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If you can't stand the heat

by Nick Holloway

Today's first post is written by film editor and all-round cinema obsessive, Dave Bamford.

“Don’t let yourself get attached to anything you are not willing to walk out on in thirty seconds flat, if you feel the heat around the corner.”

In the past few years I have become involved in a number of ‘heated’ exchanges about a certain movie, one that many regard to be a classic. Keeping in mind it is almost fifteen years old and looking at some of the more recent work of the film's two stars, I thought it was time to do some nostalgia swedgin’ on the film Heat.

Directed by Michael Mann, Heat left a trail of swooning critics when it came thundering onto UK screens in early 1996. Take a quick glance over at IMDB and you'll see phrases like ‘The best character film of all time’, no doubt because the movie contains the first screen pairing of Al ‘most quoted by coke heads’ Pacino and Bobby ‘hero of paro loners everywhere’ De Niro.

The film details some shit about cops and robbers running around Los Angeles, robbing trucks and generally mouthing off in a macho way about ‘the game’, ‘playing by the rules’ and other random abstractions of what it means to kill people and take their money. It's based on a TV movie that Mann made in '89 for NBC, a much shorter version without all the tedious subplots about gambling addiction and family.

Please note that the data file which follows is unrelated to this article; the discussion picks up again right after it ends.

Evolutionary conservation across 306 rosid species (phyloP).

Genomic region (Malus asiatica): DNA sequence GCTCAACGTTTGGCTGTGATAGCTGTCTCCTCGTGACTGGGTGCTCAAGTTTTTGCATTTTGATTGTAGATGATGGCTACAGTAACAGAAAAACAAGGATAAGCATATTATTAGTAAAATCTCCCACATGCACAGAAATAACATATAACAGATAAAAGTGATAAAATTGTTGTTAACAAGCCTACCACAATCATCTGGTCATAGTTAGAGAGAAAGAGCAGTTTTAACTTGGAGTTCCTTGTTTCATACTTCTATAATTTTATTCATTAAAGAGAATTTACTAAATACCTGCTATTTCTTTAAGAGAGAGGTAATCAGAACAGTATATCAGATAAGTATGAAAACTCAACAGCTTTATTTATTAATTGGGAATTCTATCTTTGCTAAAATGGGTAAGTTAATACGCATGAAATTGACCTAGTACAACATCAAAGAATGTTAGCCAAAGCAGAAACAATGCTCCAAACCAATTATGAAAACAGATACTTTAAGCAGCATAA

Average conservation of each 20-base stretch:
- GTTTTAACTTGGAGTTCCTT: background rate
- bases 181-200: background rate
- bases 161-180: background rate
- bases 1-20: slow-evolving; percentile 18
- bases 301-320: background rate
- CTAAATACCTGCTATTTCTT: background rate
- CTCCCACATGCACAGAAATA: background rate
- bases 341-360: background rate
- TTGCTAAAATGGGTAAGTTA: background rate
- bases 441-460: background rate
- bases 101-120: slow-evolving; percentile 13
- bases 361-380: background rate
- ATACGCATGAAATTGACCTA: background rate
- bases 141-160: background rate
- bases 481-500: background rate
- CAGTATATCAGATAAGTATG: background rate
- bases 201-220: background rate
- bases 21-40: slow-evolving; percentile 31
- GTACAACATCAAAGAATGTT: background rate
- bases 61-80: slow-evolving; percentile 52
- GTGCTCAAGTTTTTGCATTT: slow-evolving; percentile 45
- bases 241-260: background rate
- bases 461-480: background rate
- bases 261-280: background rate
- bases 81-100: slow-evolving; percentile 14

Don’t get me wrong, I am a fan of Michael Mann and believe that his blue filter wank fantasies to LA can be well paced and engaging. As a fan of The Silence of the Lambs I was intrigued by Manhunter, so far as to say that Brian Cox plays a more believable if less iconic Lecter than Anthony Hopkins. Again, in terms of visuals, 2004's Collateral is an amazing piece of work, turning LA into a neon maze out of which violence emanates. LA is only a space inside the screen for me as I have never been, but I've stared at its barren streets on and off for most of my life. In many ways, Mann’s LA is my only LA.

Anyway, enough pseudo musing on real and imagined spaces. My point is that ‘Heat’ sucks mega balls. The film is really just one long foreplay to a depressing café scene where De Niro and Pacino's characters say they think the other is pretty cool but they’re still going to mug each other off. It signals the beginning of a downward spiral for both actors and has led to another onscreen atrocity in the shape of Righteous Kill.

Now I know that there are many many people out there who disagree with my abject refusal of Heat as a work of cinematic genius, citing the armoured truck robbery scene as the film's key strength. However, can one set piece really justify the swaths of melodrama we're forced to sit through? It’s like a dead dog floating in a canal. Someone needs to pop that bloated stomach.